Chinchilla Pelting In The U.S.... There Is No Longer ANY Excuse!
It may come as a surprise to many, but pelting hasn't been profitable in the U.S. for about a decade now. Today the remaining U.S. chinchilla ranches sell their animals live as pets (pet stores, direct sales) or breeding stock (to other ranchers or pet breeders). This is because rising production costs in the U.S. have made pelting uneconomical as opposed to the situation in other countries where their socioeconomic status makes production less costly and therefore lower pelt prices don't affect them in the same way.
For example, in a report by the Chinchilla Industry Council composed for the 2006 market year, they reveal that in 2005 Canchilla's (large international pelt broker based in Canada) pelt suppliers were largely "from South America and Eastern Europe and a very small percent coming from USA and Canada." The article projected that for the best pelts in 2006 they expected to pay $30 USD or less.1 Meanwhile, U.S. wholesale prices for live chinchillas starts at about $50 USD (since 2004) and goes up from there, some live animals can fetch retail prices of $500 and higher.2
Unfortunately, pelting does continue in the U.S., albeit on a smaller scale than in its heyday. It's still practiced by U.S. ranchers as a means of eliminating troublesome, substandard or expendable stock, those considered "unsuitable" for live sale. Chinchillas with medical or temperament problems, unproductive breeders and those with physical flaws, deformities or handicaps such as fur-biting, blindness or a missing ear are among those that become "at-risk" for pelting.3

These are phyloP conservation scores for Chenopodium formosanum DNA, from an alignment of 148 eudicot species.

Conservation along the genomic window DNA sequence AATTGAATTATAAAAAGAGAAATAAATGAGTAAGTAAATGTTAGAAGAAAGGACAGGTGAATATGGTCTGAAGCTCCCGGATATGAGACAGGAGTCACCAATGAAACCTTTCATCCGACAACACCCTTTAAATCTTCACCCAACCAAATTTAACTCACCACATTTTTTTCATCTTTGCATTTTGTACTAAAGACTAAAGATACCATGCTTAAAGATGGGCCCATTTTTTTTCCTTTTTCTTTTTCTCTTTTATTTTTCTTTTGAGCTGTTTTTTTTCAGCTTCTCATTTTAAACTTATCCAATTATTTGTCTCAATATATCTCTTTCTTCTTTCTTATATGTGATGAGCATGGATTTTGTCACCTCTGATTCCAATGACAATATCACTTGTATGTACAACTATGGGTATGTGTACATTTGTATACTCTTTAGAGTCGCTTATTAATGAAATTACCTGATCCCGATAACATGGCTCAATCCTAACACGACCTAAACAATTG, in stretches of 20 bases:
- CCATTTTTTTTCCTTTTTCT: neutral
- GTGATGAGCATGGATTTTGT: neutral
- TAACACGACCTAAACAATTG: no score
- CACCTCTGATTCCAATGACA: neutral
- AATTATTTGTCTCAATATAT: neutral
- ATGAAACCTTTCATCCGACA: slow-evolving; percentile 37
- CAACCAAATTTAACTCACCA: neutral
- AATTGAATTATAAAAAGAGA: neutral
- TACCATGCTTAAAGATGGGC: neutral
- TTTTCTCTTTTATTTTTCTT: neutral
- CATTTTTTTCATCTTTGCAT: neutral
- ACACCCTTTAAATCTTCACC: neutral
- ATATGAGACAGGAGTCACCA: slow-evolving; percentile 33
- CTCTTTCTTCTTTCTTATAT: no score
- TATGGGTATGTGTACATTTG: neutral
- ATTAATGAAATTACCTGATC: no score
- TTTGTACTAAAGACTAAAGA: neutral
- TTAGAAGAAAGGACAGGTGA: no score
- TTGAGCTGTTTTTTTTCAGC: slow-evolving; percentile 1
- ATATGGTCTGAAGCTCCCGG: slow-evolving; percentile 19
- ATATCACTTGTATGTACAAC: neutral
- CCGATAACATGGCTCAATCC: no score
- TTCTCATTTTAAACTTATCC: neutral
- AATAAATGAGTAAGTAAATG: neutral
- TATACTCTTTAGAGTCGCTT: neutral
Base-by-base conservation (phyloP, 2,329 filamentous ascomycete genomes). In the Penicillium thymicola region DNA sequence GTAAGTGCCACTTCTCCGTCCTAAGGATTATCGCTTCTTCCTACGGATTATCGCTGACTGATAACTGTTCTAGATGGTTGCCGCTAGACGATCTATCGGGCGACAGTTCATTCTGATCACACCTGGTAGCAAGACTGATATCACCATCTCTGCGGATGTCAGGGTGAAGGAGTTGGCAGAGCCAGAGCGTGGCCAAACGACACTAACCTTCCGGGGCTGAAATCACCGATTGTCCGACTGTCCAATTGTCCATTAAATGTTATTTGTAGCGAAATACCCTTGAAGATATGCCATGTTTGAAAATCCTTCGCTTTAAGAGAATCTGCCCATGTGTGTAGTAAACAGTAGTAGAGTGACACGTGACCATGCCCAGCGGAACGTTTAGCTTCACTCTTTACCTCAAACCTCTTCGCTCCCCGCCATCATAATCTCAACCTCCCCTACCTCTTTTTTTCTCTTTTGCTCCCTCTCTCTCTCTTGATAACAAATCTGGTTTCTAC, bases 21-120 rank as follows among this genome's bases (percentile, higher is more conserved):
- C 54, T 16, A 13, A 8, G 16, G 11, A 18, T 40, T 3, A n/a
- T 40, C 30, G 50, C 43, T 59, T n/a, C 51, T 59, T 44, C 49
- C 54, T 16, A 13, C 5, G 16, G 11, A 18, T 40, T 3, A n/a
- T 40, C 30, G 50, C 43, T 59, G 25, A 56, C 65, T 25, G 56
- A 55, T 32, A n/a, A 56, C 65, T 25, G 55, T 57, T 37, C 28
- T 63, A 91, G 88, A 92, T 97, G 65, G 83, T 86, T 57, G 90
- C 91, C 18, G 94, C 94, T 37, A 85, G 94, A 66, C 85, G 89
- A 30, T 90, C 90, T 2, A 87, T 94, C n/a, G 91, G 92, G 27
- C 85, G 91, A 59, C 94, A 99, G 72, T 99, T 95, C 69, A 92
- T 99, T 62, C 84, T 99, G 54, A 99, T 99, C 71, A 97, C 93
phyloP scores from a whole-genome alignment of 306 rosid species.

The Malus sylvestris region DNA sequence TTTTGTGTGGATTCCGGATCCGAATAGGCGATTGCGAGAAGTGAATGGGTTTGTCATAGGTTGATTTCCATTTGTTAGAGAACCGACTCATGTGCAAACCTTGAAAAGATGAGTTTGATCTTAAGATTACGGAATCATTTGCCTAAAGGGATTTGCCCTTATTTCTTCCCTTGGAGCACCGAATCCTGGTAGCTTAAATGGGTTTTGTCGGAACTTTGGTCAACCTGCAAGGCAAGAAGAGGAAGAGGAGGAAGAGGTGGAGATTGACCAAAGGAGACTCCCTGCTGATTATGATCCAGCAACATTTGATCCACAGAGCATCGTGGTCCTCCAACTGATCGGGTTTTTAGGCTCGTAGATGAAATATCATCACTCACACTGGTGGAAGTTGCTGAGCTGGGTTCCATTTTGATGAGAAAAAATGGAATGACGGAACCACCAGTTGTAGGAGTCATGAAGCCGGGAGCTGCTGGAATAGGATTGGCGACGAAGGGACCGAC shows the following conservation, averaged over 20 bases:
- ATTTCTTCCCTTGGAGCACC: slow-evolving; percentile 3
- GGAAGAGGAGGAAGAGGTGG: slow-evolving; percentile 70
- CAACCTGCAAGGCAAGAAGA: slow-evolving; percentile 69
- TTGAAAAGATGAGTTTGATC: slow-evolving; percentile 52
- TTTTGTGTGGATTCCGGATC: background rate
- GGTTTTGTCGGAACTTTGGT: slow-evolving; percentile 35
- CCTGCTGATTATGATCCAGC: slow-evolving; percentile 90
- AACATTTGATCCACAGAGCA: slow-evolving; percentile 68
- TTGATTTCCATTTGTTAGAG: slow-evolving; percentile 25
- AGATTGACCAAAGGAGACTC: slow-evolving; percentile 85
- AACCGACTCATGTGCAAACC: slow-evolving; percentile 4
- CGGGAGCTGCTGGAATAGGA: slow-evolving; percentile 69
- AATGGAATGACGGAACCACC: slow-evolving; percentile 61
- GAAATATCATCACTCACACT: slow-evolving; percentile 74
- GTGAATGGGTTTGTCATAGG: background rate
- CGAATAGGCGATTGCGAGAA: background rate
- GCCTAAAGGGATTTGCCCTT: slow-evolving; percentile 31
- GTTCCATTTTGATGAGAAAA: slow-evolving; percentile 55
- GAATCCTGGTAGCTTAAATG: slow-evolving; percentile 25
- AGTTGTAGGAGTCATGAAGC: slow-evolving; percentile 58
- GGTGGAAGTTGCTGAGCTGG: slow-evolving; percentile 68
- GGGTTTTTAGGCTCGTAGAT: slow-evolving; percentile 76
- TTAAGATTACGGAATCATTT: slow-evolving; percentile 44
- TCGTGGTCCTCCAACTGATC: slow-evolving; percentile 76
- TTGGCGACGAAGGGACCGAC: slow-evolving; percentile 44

There are efforts to save at-risk ranch chinchillas, matildesmission.org (Pet Homes For Ranchies) is one that actively works with ranchers so that their at-risk chinchillas can be placed into loving pet homes rather than be killed and pelted for a pittance. The long-term goal of chinchilla enthusiasts in the U.S. is to pass legislation that will protect chinchillas from pelting or to include them in the current law that protects other fur-bearing pets, the U.S. Cat and Dog Fur Ban of 2000, or PL106-476.4
In the meantime, by ransoming these chinchillas from pelting, everyone wins: the rancher who gets wholesale rather than pelt prices, the pet community that gets to save and care for those chins in greatest need, and the chinchilla… who gets another chance at life!